The AGC Group dispatches employees in its active areas to teach students about the characteristics of glass and chemistry, illuminating how interesting these subjects can be. By arousing interest and curiosity in glass and other materials, these lessons help foster the next generation of human resources in the scientific field.
From the Group's perspective, the lessons serve to publicize the AGC Group in various locations, aid recruitment and raise the motivation of the employees teaching the lessons.
Since 2010, the AGC Group has provided lessons at its Research Center for middle and high school students. The lessons focus on the history of glass as well as its physical properties, production methods and more. In FY2015, around 300 middle and high school students took the classes aimed at generating interest in engineering and a sense of purpose towards academia. As part of the lessons, students heard from researchers currently active in their fields. The teachers also shared their impressions, saying, “The reaction from the students was great,” and “I hope the students keep taking these classes in the future.” The Group will continue to provide the classes in 2016.
Although glass is familiar to all of us, many things about it are not well known. I provide people with an opportunity to learn about glass in a fun way. By introducing the students to functional glass, I highlight a part of the product development and corporate research process that could get them interested in the subject. It's often pointed out that people in Japan are moving away from the sciences, but I think that by showing how fun science and engineering are, we can get more people interested in becoming researchers and engineers.
Chemical Process Function
I tried to pass on a wealth of knowledge to the students while conducting some experiments with them. It was a meaningful experience for the students to interact with current company researchers. For example, after the lesson the students wanted to know more about the research process. They can use this information when choosing a career path in the future. I feel really motivated to carry on with the lessons. Not only do they generate more interest in science, but they also raise AGC’s public profile.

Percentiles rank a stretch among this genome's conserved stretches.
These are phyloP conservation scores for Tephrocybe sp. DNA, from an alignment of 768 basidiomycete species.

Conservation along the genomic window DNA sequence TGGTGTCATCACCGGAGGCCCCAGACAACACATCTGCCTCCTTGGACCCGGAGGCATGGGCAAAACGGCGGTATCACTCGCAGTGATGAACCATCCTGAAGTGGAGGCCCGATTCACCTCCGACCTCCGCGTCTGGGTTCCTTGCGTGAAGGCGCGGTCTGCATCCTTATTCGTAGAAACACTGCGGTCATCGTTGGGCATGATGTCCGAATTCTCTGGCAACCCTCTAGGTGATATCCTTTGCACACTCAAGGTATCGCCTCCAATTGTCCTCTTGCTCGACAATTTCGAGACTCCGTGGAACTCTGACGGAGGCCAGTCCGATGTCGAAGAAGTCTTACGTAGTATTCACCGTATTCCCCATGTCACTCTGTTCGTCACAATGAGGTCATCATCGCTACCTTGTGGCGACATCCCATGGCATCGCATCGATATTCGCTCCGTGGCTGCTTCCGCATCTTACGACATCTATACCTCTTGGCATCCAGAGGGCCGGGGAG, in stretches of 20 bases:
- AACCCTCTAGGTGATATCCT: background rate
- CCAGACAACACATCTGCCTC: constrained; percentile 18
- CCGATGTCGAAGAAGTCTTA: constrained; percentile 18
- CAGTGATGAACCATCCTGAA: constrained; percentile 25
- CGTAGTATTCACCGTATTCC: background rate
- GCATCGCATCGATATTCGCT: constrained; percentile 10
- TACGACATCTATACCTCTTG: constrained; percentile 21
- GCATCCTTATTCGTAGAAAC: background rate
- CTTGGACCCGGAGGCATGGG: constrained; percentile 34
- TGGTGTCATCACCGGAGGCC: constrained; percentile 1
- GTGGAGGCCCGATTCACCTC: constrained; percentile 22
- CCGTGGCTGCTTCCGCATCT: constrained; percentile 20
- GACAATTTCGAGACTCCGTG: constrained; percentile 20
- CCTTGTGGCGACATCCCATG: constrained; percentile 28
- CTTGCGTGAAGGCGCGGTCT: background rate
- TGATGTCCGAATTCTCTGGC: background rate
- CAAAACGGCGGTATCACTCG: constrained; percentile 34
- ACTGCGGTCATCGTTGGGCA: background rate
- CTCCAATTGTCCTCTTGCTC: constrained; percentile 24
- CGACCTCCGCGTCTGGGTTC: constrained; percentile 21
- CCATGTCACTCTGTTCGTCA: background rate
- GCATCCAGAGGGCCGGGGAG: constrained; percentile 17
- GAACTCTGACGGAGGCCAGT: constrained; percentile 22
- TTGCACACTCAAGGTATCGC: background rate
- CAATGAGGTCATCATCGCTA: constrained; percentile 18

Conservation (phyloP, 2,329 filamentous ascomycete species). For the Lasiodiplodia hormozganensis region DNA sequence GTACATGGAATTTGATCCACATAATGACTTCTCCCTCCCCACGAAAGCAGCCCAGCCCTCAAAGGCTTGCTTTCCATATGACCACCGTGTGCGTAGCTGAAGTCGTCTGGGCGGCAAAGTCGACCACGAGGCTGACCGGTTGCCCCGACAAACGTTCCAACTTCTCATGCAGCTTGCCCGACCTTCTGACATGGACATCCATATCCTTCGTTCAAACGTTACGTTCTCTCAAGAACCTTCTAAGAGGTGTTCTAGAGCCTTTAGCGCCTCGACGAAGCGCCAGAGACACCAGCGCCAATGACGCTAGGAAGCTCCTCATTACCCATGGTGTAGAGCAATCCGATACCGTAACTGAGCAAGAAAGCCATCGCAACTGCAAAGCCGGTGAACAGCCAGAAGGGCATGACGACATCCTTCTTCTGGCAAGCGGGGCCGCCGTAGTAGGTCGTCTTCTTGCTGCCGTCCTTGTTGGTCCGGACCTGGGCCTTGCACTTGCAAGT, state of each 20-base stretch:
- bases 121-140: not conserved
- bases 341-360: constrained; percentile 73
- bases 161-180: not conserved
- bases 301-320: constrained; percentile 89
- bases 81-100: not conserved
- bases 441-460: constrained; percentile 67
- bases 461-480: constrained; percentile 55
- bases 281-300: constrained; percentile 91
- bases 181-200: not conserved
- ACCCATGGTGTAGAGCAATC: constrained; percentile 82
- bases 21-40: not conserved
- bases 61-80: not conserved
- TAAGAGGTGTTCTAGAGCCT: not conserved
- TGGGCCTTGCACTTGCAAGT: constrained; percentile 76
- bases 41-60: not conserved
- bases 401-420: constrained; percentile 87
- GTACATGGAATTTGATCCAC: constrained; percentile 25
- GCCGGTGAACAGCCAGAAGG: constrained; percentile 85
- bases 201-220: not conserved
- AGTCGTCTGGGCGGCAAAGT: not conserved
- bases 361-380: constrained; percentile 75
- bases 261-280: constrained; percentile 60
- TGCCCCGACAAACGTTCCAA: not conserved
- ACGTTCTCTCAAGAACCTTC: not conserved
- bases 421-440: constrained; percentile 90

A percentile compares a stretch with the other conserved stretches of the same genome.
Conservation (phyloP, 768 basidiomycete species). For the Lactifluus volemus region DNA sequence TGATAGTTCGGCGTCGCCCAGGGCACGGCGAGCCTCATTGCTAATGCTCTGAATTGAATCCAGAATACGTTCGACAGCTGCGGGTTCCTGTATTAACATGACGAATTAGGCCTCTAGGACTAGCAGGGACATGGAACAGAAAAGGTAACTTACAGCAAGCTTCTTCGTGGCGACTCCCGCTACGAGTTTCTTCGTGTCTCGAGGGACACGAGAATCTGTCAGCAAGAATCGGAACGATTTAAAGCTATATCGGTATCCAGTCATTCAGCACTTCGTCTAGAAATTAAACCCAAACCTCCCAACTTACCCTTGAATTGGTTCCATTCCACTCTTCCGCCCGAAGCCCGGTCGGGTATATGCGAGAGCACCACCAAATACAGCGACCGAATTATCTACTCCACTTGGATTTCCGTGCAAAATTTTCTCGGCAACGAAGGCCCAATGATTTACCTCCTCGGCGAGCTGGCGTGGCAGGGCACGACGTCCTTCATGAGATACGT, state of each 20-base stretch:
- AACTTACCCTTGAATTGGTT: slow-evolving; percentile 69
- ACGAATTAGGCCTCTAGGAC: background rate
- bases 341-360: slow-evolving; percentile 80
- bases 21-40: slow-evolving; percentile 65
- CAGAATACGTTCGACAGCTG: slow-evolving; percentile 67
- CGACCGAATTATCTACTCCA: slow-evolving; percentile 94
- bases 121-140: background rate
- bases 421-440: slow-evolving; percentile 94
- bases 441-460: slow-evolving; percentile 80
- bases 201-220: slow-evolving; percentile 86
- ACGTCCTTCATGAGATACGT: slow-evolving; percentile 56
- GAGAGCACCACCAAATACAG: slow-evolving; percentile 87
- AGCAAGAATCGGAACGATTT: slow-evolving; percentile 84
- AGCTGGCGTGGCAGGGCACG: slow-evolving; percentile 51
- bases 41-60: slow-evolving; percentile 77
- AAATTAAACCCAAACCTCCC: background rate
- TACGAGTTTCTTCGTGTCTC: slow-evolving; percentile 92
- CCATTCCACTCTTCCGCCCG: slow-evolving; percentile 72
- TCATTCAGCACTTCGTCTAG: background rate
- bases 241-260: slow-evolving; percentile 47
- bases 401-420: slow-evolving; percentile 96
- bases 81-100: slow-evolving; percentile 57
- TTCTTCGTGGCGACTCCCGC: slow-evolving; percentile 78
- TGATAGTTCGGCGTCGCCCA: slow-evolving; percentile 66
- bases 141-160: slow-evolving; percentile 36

Every year since 2010, the Chiba Plant has offered classes to local elementary school students conveying the fun and wonder of chemistry through experiments. In 2015, "Chemistry Magic Survey Corps" teaching materials were used to introduce the chemicals found all around us and the power of chemistry to 125 elementary school students in an easy-to-understand manner.
Since 2011, AGC Electronics has sent employees to local elementary and middle schools to teach students about glass. Students and teachers are happy with the classes, with the students saying, "We learned a lot of interesting things," and the teachers saying, "The students have learned to take pride in the area where they live." These "business trip classes" have been taken up by the local media as initiatives contributing to science education in the region.